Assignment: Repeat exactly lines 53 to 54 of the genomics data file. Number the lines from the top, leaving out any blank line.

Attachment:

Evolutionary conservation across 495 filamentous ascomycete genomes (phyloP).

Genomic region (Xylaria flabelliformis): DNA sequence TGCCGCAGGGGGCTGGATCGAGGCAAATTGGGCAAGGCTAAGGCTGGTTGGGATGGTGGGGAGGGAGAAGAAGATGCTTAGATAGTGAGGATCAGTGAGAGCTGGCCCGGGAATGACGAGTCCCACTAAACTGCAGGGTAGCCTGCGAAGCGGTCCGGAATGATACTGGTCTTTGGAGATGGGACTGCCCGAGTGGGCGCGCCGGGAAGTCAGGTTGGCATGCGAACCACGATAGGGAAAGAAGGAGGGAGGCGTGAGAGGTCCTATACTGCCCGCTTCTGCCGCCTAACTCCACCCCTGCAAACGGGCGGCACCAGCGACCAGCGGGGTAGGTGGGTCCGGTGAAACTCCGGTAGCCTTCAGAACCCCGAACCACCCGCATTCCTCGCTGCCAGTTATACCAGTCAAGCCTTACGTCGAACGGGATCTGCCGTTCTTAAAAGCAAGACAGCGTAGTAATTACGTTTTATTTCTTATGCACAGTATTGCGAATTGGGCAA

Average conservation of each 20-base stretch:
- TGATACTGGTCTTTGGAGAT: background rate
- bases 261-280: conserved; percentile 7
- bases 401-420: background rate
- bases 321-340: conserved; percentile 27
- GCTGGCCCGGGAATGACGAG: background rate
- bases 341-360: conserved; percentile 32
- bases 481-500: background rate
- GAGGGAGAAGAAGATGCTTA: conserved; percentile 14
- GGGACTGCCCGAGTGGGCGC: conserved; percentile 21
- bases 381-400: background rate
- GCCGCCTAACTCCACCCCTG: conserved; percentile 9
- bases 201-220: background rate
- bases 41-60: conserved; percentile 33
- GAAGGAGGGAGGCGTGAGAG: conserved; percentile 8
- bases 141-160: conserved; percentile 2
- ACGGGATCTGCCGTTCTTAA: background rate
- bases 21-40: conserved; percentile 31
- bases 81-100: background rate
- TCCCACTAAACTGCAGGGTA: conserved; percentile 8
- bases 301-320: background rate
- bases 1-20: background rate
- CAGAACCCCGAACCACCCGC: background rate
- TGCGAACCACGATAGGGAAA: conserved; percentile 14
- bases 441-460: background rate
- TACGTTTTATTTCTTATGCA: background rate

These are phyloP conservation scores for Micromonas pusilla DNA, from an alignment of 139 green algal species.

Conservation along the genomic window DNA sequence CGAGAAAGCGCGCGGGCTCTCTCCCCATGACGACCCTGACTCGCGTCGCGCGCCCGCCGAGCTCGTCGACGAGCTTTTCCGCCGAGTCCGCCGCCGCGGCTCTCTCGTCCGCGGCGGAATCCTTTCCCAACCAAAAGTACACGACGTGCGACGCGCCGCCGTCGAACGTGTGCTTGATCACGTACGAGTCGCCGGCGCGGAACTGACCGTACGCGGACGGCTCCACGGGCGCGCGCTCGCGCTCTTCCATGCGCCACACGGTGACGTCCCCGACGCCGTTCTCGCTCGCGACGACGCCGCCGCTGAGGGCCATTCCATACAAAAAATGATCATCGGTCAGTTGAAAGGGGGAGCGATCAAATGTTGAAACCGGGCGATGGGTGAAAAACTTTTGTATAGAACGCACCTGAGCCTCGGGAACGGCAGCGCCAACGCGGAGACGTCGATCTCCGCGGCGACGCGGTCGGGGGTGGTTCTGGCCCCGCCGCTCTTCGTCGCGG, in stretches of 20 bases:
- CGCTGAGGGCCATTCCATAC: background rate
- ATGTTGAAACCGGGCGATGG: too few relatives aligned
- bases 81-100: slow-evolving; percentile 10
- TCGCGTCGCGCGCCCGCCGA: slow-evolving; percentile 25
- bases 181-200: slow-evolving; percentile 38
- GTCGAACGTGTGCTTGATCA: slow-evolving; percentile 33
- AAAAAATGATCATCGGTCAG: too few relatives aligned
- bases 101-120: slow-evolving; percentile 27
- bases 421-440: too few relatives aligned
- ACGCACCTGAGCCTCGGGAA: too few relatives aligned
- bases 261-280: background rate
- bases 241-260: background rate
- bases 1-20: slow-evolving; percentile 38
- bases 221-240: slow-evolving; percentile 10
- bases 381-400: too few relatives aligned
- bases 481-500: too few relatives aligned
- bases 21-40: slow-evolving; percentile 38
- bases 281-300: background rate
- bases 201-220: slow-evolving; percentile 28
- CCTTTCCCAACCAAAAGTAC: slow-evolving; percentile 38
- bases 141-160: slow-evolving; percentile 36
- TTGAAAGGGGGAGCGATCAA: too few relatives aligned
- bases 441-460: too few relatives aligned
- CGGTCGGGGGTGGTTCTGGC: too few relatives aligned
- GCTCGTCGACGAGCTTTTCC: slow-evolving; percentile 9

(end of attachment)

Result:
- bases 441-460: too few relatives aligned
- CGGTCGGGGGTGGTTCTGGC: too few relatives aligned